I have said for years that the biggest challenge to a successful marriage is that you are now, always have been, and always will be two different people. And this includes how you approach sex and intimacy. In the beginning of your relationship, this part may have been fairly easy. That’s due to the neurochemicals associated with being in love.
But over time, as these chemicals slowly fade away, intimacy can become more complicated. You each revert back to your “normal” way of experiencing desire. There are basically three different ways this happens:
- Spontaneous – desire shows up instantly without any need for physical stimulation. Just thinking about sex gets you going.
- Responsive – desire shows up in response to physical, emotional and/or mental stimulation.
- Contextual – the ability to feel desire is impacted by circumstances and environment.
Sex educator and author Emily Nagoski, PhD notes that 75% of men and 15% of women experience spontaneous desire. 5% of men and 35% of women experience responsive desire. And that the remaining percentages experience a combination of responsive and contextual desire.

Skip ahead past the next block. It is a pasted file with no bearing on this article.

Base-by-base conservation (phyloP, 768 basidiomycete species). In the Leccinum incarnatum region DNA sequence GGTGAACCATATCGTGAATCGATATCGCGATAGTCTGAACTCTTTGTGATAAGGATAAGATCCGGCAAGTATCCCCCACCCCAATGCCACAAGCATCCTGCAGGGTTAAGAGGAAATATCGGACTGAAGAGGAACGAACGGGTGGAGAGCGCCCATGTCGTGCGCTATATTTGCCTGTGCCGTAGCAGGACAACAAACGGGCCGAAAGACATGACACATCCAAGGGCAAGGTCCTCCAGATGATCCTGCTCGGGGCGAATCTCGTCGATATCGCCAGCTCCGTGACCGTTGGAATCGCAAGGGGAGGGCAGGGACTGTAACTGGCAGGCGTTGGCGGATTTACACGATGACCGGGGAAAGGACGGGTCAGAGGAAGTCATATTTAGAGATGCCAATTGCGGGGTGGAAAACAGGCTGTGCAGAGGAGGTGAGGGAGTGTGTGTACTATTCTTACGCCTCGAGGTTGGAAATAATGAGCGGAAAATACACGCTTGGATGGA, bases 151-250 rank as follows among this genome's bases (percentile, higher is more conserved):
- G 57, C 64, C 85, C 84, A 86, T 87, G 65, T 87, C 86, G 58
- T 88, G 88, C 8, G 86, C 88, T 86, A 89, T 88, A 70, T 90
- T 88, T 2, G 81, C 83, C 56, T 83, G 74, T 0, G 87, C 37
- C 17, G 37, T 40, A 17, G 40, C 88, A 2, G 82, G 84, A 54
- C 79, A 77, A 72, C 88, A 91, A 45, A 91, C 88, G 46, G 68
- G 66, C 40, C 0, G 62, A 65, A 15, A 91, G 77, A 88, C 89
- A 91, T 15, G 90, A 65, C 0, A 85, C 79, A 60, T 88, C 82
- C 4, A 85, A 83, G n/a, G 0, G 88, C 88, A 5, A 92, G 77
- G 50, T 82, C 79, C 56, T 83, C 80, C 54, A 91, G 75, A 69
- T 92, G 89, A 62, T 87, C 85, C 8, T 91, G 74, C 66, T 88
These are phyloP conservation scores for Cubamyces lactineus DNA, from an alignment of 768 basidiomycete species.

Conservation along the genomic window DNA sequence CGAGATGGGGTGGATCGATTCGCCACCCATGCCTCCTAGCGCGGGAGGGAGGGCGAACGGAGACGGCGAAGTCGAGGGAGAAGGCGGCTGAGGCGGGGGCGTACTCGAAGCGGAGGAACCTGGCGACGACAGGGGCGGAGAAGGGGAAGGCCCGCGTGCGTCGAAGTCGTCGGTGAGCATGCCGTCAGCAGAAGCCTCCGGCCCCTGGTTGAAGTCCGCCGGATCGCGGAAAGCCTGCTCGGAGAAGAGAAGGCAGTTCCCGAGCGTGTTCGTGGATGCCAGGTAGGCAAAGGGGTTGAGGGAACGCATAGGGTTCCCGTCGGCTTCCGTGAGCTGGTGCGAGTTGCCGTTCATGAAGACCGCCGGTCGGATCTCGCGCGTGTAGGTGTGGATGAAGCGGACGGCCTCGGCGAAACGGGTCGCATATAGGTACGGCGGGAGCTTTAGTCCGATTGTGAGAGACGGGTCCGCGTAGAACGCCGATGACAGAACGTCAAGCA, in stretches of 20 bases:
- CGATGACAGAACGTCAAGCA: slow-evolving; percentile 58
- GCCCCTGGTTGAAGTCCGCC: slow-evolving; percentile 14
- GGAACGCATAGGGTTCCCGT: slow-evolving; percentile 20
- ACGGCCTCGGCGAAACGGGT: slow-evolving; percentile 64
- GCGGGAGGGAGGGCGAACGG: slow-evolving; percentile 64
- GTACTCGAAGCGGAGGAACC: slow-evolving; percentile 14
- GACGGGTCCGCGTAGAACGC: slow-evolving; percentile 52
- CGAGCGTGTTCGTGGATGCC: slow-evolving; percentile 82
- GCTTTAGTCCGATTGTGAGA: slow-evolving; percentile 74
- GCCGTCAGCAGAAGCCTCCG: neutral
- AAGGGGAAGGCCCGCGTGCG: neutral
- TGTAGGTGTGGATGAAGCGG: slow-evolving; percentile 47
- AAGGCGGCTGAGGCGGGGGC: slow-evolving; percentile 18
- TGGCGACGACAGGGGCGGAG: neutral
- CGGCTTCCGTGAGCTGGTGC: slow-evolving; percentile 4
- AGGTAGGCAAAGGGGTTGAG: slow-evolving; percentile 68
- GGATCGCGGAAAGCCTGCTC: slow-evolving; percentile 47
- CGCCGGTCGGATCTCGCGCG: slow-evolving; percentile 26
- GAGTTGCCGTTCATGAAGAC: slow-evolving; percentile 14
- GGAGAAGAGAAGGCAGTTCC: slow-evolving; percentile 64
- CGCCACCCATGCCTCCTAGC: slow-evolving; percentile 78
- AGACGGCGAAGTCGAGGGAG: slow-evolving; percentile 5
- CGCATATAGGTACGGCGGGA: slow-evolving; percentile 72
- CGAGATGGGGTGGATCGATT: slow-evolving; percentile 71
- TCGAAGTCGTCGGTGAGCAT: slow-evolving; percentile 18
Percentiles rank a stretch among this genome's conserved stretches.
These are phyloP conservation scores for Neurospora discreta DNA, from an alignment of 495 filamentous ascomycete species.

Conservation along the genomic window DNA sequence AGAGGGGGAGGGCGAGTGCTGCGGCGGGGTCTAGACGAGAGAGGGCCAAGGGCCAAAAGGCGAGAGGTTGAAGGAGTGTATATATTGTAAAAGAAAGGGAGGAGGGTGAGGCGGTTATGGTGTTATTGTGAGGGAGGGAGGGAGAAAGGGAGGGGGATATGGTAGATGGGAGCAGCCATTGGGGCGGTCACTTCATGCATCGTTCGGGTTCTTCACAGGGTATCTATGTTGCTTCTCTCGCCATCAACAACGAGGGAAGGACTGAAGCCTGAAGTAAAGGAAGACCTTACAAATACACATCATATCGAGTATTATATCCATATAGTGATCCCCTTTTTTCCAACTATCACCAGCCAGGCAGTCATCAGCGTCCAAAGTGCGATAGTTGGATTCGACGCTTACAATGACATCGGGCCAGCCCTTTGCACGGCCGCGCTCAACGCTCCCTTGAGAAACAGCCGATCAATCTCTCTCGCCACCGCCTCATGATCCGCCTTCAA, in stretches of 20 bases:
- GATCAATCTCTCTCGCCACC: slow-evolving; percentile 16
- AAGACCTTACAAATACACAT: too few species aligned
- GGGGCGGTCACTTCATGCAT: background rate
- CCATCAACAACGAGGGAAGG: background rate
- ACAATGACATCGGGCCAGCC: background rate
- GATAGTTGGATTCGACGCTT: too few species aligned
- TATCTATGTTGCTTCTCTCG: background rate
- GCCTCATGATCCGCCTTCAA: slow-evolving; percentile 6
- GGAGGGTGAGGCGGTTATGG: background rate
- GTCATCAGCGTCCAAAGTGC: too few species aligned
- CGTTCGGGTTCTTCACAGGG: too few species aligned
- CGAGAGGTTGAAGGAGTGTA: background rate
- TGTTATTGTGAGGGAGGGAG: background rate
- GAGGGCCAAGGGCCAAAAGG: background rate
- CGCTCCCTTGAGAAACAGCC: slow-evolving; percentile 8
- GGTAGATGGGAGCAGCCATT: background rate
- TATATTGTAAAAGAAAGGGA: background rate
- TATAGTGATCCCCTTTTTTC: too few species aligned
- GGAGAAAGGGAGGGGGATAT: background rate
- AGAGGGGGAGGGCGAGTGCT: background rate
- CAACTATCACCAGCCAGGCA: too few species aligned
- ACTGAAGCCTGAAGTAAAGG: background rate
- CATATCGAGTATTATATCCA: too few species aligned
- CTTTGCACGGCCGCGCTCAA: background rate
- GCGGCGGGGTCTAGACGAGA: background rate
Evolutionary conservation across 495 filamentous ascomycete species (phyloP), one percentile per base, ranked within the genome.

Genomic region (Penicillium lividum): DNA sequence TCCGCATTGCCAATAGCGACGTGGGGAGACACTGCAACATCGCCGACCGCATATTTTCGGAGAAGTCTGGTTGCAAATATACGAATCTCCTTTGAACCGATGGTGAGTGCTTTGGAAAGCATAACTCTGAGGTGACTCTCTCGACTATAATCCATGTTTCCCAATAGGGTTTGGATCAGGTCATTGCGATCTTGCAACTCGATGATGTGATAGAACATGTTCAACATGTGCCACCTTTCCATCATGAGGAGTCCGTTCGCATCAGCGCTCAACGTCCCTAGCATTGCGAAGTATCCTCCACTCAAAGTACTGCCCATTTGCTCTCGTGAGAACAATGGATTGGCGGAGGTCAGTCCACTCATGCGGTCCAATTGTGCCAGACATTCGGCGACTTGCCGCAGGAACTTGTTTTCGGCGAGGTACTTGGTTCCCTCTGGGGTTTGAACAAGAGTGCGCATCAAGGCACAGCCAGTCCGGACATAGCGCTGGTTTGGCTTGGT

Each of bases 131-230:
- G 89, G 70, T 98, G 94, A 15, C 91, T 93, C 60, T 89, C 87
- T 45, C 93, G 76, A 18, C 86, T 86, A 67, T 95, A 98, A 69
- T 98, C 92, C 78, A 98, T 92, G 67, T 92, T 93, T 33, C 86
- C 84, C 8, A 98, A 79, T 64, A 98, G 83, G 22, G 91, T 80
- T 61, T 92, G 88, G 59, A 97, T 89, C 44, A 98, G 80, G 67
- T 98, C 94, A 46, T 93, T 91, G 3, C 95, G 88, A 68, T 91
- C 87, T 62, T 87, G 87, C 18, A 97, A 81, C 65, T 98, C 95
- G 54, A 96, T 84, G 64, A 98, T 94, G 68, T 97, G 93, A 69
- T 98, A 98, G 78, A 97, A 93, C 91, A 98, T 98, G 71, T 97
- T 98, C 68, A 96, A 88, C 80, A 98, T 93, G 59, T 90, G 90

But like most things, we tend to act as if others feel and behave the way we do. Applying this to your desire can really complicate your intimate life.
As I talked about last time, the context of your intimate encounter matters. If you are short on time or one of you is distracted, the chance of mutual satisfaction goes down. And women often seem to be impacted by context. And it often starts long before you head to the bedroom.
And this is where mental/emotional load comes in. If your wife is overloaded with managing more of the daily family activities, her context may not be conducive to intimacy.
In addition, if the two of you don’t spend intentional quality time together outside the bedroom, her contextual desire, again, may be lacking. And this is where many marriages have room for improvement.
When things cool down in the bedroom there can be a tendency to keep the focus there. You find advice to try different positions, introduce toys, role playing, etc. But if the problem is one of context or disconnection, none of those things will help. In fact, it can actually backfire.
Focusing on physical intimacy when the issue is emotional intimacy can put extra pressure on you both, not what you want if contextual desire is at play.
If you really want to increase your intimacy and connection, what goes on outside of the bedroom needs to support what you want in the bedroom. It won’t change how you each feel desire, you’ll still have to navigate that, but it will give you a head start.
Previously Published on The Hero Husband Project and is republished on Medium.
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